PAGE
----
RICHMOND, Va. – Gov. Northam provided an update on Virginia’s COVID-19 response Tuesday afternoon.
He said the previous stay-at-home order, mask order for indoor public places, telework recommendations and social distancing have helped Virginia to keep cases relatively low.
Northam said we are now, however, seeing troubling numbers especially with an increase in cases in Hampton Roads.
Case numbers statewide have increased in the past week.
Northam said things look different regionally.
"The statewide percent positivity of cases is inching up as it is now at 6.8%, well below the 10% positivity rate and we want to keep it that way," Northam said.
Virginia regional data:
- Northern Virginia - cases are dramatically down 6.7% positivity
- Southwest region - 4.8% positivity
- Northwest region - 5.9% positivity
- Central region – 6.6% positivity
- Eastern region – 10.1% positivity and rising in recent days
Northam said the situation is much different with a large increase in Hampton Roads. He said a lot of the increase is driven by people socializing without masks, especially young people.
The statewide increase in cases in the age group 20-29 is up 250%. Northam said it is concerning.
Northam said we are not seeing spikes in cases like Florida and Texas.
He said, Hampton Roads is a big tourist hub and that “if we don’t take this seriously now, we could see increases.”
Northam has asked local Hampton Roads health teams for their recommendations and he is reviewing them.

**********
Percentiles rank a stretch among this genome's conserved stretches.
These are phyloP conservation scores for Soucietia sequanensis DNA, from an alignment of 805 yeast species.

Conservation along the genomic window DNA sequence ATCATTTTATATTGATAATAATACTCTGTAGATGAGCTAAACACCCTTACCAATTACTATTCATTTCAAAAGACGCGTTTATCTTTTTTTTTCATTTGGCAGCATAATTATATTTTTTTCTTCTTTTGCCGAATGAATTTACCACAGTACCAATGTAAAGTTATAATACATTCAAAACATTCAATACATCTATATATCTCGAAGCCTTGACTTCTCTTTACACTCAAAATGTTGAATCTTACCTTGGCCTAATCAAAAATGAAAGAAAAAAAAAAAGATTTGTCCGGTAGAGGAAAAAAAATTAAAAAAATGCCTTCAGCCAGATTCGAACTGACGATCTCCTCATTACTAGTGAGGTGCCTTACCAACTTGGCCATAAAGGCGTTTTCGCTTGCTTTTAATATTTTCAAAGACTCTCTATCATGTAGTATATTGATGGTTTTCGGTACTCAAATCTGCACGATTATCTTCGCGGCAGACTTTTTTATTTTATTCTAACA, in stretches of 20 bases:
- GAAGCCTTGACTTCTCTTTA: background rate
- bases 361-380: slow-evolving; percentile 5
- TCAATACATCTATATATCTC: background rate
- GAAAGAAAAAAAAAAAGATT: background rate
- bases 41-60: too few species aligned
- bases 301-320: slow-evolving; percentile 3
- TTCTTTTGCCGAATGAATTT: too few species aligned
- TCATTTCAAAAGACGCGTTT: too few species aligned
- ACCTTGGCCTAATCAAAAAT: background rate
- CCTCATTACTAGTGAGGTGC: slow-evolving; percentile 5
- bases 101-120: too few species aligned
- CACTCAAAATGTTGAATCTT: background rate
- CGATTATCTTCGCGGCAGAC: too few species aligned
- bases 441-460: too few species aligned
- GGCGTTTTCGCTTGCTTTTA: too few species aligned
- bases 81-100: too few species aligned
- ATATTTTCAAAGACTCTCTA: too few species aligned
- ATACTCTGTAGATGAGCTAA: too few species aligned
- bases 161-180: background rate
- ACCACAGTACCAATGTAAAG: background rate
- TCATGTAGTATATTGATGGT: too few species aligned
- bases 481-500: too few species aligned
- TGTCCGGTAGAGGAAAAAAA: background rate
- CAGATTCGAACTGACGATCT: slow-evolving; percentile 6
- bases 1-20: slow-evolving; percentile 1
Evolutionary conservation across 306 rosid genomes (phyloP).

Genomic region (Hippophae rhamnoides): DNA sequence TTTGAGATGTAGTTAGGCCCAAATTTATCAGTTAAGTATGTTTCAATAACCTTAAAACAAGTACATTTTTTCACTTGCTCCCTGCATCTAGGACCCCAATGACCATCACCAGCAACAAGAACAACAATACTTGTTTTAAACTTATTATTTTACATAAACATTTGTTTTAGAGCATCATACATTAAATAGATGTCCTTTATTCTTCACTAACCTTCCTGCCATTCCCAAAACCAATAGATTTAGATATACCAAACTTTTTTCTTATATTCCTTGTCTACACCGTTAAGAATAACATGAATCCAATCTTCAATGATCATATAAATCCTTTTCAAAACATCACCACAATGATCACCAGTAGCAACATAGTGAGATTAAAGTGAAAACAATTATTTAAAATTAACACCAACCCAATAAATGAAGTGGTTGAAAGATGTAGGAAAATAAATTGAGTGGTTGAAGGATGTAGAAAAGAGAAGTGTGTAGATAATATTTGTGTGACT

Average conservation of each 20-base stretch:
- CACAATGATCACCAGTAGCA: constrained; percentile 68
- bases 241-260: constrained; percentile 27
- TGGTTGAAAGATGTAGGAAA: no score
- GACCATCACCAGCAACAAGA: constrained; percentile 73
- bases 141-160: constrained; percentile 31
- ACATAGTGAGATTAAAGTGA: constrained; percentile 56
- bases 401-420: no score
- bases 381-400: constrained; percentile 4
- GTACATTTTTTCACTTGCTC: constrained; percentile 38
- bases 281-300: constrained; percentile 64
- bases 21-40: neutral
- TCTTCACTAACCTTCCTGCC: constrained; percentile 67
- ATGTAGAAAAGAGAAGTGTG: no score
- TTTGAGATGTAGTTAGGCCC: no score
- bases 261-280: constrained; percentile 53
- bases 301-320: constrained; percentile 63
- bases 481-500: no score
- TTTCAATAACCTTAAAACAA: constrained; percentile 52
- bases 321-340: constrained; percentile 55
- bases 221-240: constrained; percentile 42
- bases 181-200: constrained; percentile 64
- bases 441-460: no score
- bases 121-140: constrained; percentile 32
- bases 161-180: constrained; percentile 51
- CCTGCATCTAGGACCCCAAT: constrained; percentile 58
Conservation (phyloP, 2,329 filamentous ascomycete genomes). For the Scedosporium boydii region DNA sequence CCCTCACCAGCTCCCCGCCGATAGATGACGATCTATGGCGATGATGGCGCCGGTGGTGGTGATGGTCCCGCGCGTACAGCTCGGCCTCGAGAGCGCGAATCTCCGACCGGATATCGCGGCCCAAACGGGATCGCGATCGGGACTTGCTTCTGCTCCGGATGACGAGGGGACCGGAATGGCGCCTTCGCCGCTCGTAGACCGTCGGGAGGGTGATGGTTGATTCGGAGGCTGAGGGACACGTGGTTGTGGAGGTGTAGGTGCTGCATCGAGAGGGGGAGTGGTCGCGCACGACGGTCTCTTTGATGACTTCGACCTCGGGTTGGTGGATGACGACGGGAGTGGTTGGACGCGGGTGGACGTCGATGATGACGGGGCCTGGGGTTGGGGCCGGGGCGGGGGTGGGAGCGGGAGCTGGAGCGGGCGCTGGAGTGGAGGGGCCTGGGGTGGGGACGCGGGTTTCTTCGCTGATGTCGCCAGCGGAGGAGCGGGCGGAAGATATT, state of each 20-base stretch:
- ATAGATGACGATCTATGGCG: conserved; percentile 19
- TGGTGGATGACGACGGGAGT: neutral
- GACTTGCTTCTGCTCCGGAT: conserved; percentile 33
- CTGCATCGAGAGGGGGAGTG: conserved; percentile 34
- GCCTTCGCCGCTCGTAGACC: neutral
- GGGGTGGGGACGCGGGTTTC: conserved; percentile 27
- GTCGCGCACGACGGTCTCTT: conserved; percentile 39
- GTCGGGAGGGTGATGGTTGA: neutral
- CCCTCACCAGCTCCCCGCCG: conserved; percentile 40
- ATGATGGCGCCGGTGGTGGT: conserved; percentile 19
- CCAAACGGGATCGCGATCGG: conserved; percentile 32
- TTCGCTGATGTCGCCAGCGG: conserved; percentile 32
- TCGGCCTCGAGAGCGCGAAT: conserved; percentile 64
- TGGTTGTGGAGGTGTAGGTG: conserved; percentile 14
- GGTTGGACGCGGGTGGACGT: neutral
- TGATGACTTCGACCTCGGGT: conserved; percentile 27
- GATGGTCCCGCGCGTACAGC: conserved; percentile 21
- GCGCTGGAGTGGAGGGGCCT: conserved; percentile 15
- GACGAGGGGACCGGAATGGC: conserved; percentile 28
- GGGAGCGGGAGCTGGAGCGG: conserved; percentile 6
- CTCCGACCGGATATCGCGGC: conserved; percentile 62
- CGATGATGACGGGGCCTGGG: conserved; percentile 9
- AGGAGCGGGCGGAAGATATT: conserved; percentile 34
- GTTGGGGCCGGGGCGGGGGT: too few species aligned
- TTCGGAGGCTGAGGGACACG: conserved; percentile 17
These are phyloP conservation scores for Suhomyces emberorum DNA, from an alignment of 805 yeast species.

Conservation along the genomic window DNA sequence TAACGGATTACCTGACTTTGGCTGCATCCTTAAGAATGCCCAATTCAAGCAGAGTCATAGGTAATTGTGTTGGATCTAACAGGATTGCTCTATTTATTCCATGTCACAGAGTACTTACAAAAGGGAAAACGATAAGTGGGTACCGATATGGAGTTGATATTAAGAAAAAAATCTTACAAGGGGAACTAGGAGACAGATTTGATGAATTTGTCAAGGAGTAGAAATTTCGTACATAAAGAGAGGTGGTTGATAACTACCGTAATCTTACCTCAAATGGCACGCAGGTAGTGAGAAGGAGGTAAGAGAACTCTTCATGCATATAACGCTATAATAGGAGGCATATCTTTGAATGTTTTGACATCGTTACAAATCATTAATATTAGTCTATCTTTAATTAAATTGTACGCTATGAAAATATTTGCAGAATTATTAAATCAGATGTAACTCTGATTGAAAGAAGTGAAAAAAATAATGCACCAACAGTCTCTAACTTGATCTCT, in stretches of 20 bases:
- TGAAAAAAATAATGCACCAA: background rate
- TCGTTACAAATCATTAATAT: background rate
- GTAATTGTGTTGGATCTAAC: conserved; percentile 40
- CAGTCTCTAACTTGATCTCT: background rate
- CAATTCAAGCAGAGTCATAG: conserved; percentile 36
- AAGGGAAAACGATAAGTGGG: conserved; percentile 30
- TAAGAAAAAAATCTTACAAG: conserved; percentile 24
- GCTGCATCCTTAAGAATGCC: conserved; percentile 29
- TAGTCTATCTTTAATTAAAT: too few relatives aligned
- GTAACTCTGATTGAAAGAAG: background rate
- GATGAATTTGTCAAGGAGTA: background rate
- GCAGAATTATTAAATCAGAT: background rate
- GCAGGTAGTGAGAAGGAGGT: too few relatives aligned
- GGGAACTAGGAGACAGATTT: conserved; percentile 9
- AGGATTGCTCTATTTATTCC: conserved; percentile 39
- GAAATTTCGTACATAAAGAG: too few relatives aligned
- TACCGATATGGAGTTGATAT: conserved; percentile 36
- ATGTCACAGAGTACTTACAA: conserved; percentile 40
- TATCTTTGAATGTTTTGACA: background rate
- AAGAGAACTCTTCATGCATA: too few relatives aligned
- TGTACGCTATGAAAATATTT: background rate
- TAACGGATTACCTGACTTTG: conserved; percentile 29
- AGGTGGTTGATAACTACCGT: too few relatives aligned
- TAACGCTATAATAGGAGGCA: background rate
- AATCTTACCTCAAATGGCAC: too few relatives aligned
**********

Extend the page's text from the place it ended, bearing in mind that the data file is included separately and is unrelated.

He said there will now be stronger enforcement of regulations in Hampton Roads and that this is because of non-compliance.
A letter will be sent to health districts on their authority to enforce face coverings and distancing in restaurants and where people gather, Northam said.
The VDH is deploying 100 people to ramp up enforcement. It will happen across the state but will be especially done in Hampton Roads.
“If you are not following regulations, your license will be on the line and we won’t hesitate to take action,” Northam said.
If a patron is violating the rules, you can say "no" as a business owner, he added.
Northam said signs that usually said, “No shoes, no shirt no service” in the past should now say, “No shirt, no shoes, no mask, no service.”
Northam is also writing to mayors in local beach communities asking for an update on beach plans. He wants to make sure mayors are following the guidelines that were previously approved to open things.
The state is also looking at an option for earlier cutoff for alcohol sales at restaurants.
Northam is also considering reduction of size of gatherings that is allowed, but he did not give additional details on that.
Northam got candid when talking about people not following guidelines, saying, “You’re being selfish, and you are hurting everyone who is doing the right thing to help us beat this virus.”